- Life In London Magazine
- A brief history of Leicester Square’s cinemas
A brief history of Leicester Square’s cinemas
No better place to catch a flick in the capital...
Once upon a time before the 19th century, Leicester Square
was a little like today’s Chelsea
, patronised only by the wealthy. But then as happens in big cities all this changed, with the aristos moving out and the area falling into neglect until theatres starting popping up, transforming this into the hub of London’s new entertainment district.
Unlike nowadays when the theatre is a highbrow form of entertainment and performers are given the highest form of respect, in the times of Samuel Pepys and beyond it was quite the opposite. Plays were often vulgar and aimed at horny men; women rarely visited the theatre and those who did were considered cheap. By the 1800s this had changed, and a visit to the theatre was an altogether more wholesome experience, however as we shall see that’s not to say Theatreland didn’t continue to be salacious.
The cinemas on Leicester Square are now the scene of major film premieres, where people queue up for hours for the chance to get a glimpse, and in some lucky cases an autograph of a Hollywood star. But most of these cinemas began life as theatres. The exception is the Odeon Leicester Square
, which began its first incarnation as the Royal Panopticon of Science and Art when it opened in 1854. Its purpose was to host exhibitions and lectures on art and sciences, and despite initially attracting a thousand visitors a day it closed within two years, making its founder bankrupt. After this a circus ring was added to the building and it re-opened as the Alhambra Palace, so-called because of its Moorish-inspired architecture, like the building of the same name in southern Spain. Among the Alhambra’s entertainment was the can-can, and other dances performed by young girls; unsurprisingly the audience for these was mostly made up of men. During the interval, which was of considerable length, the dancers would head to the basement bar to mingle with them; they would drink and flirt till it was time to go back on stage. Many would agree to rendez-vous again after the show, and it wouldn’t be for a game of chess, and it wouldn’t be for free either.
In 1882 the Alhambra was destroyed in a fire. It was rebuilt within a year and continued to function as a theatre until in 1936 it was decided it should be demolished. The following year the Odeon opened, a large, brand spanking new cinema with a stage.
, another of Leicester Square’s cinemas, had a rather more conventional start as a theatre and music hall. It first opened in 1884 with a capacity for 3000 people and a programme that included vaudeville and burlesque, but that’s about as salacious as it got. Unlike many other places of entertainment it thrived throughout World War II, with Gone With the Wind the most popular movie.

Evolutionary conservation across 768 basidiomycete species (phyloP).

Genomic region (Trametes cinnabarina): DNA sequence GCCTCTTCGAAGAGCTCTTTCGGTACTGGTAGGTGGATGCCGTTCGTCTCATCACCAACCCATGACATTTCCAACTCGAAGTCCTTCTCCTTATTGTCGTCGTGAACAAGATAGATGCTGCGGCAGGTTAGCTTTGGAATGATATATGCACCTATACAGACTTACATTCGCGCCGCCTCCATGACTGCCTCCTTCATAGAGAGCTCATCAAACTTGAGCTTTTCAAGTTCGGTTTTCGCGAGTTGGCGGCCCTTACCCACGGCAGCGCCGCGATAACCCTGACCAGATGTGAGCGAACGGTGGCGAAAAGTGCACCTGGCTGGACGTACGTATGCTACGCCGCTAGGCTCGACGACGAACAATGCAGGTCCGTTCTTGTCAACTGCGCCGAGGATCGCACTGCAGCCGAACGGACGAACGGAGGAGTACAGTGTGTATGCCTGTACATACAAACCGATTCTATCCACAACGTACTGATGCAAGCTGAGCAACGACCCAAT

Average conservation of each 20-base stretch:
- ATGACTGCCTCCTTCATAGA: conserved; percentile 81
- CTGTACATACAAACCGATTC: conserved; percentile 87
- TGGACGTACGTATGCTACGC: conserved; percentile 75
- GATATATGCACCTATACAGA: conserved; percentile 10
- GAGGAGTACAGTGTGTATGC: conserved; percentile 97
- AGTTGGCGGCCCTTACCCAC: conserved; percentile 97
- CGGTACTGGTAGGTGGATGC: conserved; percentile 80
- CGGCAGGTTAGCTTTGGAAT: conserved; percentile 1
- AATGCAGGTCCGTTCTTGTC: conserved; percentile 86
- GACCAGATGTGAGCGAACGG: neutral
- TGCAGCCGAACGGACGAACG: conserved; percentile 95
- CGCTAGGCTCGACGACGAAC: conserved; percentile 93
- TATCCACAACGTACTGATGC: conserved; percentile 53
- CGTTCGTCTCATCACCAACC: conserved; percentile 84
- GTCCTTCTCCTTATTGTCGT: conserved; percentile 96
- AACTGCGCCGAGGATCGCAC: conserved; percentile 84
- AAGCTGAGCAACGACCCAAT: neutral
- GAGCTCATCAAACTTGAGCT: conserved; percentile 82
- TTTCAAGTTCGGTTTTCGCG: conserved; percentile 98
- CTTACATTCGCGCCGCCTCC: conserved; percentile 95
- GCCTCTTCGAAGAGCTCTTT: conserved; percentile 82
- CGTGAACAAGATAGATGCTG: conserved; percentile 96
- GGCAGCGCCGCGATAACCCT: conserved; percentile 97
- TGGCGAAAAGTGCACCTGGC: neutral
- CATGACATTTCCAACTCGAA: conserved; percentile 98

Leicester Square’s second Odeon, the smaller Odeon West End
, was initially intended to be used for live performances, but as it turned out the land purchased was smaller than what was needed. Having opened as the Leicester Square Theatre in 1930, it was used mainly as a cinema, but it struggled to keep afloat despite showing films continuously from midday to midnight from Monday to Saturday. This meant the theatre could attract shoppers, tourists, passing trade and anyone who’d stayed up all night or was at the start of a night of debauchery. Over the years there were many takeovers, and the building suffered bomb damage during WWII. Plans to tear it down and erect a hotel in its place were abandoned in 2010, but a new proposal by the owners of the Radisson hotel chain has been accepted much to the dismay of English Heritage and many others, as it means the loss of a historical building and the possible disturbance to neighbours like the National Gallery.
cinema launched as Daley’s Theatre in 1891, founded by American theatre producer Augustin Daley. On its opening night it showed a performance of Shakespeare’s The Taming of the Shrew; movies were not shown until after it was torn by new owners the Warner Brothers in 1937. In its place they built a cinema and theatre complex, calling it simply the Warner Theatre. This was in turn demolished in the 1980s to make way for a new nine-screen cinema, still owned by Warner. It was bought by Vue in 2003.
The Prince Charles Cinema
has been an art house and repertory cinema since 1991, but before that it was a West End theatre that wasn’t particularly successful. Opened in 1961, managers tried poetry readings and music to boost ticket sales, but this didn’t work either. It then became a more lucrative adult cinema, and acquired the title of having the longest UK runs of Caligula and Emmanuelle. But it’s been most successful since being taken over by an independent company to provide cheaper seats than at other cinemas – the Prince Charles can boast of being the only truly independent, non-subsidised repertory cinema in the UK. Unlike other venues their programming has earned them a loyal following and they can count film director Quentin Tarantino as a fan, who upon release of Kill Bill said: “The day that Kill Bill plays at the Prince Charles Cinema is the day that it truly comes home.”